Sound Beams Deliver Targeted Messages

You can hear how it works at the Arlington Central Library

Sometime in the not-so-distant future:

Imagine standing in the checkout line of the local supermarket. As the bread and eggs slide across the conveyer belt, thoughts of which of the 50 things on today’s to-do list should be conquered next are interrupted by the pop of a soda can opening followed by the stream and fizzle of it being poured into a glass.

Is this an announcement over the PA system? Panning around at your fellow shoppers, you quickly get the sense that no one else is hearing what you’re hearing.

Is this invitation to the quench your thirst a message from God? Or maybe you’re just thirsty?

Chances are you’re experiencing HyperSonic Sound, and that tempting noise came from some beverage company’s ad department.

Inventor Elwood “Woody” Norris has given advertisers a new way to pick the pockets of consumers.

HyperSonic Sound is an ultrasound system that focuses sound into a narrow beam audible hundreds of feet away. It is an aural, or audio, laser that works by merging ultrasonic waves to yield an isolated audible tone. It emits sound frequencies above the human ear’s 20,000-cycle threshold. These high-frequency signals, unlike low-frequency waves, do not spread outward as they travel through the air. The result is a beam so accurate that someone standing in its pathway can hear it, but someone just one foot outside of the beam cannot.

It’s an ingenious idea-from a self-taught engineer.

Norris, a 68 year-old Maryland native, is an inventor whose career spans four decades. Creator of the forerunner to the sonogram, Norris holds the patents to dozens of devices. He is CEO of American Technology Corporation, a trendsetter in the field of commercial, military, and security directed sound products, and winner of the 2005 $500,000 Lemelson-MIT Prize for his accomplishments as an inventor.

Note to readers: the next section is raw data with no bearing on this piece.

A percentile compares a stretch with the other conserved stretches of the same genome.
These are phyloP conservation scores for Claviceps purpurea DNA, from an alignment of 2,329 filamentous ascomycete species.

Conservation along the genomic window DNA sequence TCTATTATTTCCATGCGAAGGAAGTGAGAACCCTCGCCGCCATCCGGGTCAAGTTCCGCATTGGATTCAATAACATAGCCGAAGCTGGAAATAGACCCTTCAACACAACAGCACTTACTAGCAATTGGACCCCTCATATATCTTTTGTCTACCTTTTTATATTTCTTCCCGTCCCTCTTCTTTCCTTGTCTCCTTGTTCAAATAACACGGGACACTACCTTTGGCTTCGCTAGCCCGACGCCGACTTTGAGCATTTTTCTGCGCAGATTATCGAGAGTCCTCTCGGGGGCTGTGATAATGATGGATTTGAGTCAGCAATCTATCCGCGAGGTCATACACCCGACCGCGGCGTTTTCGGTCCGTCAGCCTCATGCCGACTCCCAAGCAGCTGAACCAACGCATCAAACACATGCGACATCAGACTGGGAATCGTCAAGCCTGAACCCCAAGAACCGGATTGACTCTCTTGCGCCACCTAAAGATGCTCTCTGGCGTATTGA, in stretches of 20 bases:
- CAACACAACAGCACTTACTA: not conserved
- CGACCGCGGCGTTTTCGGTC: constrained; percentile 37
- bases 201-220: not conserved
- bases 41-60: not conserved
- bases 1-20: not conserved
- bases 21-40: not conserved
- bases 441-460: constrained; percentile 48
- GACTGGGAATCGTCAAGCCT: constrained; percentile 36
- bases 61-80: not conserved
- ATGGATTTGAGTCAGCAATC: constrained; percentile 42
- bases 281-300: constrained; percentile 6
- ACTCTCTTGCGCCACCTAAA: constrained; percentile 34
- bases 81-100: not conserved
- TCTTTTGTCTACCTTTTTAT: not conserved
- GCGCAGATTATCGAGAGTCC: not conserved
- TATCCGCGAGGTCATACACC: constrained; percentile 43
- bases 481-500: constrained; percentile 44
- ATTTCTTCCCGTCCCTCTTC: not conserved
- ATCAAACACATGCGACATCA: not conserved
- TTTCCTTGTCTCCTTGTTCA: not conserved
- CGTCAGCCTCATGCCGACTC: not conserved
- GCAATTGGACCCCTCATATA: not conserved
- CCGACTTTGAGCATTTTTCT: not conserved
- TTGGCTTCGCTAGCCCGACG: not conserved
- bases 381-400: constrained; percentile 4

From personal recording gadgets to a personal helicopter to HyperSonic Sound,Norris has joined the ranks of most influential inventors active today.

On Saturday, Norris will be discussing his extensive career and inspirations in a free Smithsonian program at 2 p.m. at the Arlington Central Library.

Norris will answer questions from the audience, and demonstrate HyperSonic Sound and many of his other inventions. His appearance is part of the Innovative Lives program of the Smithsonian’s Lemelson Center for the Study of Invention and Innovation.

Arlington Central Library is at 1015 N. Quincy St. in Arlington, Va. Free parking is available at the library, or visitors can take Metrorail’s Orange Line to the Ballston or Virginia Square stations and walk to the library. Admission is free. For more information, call (202) 633-1000 (voice) or (202) 633-5285 (TTY), or visit invention.smithsonian.org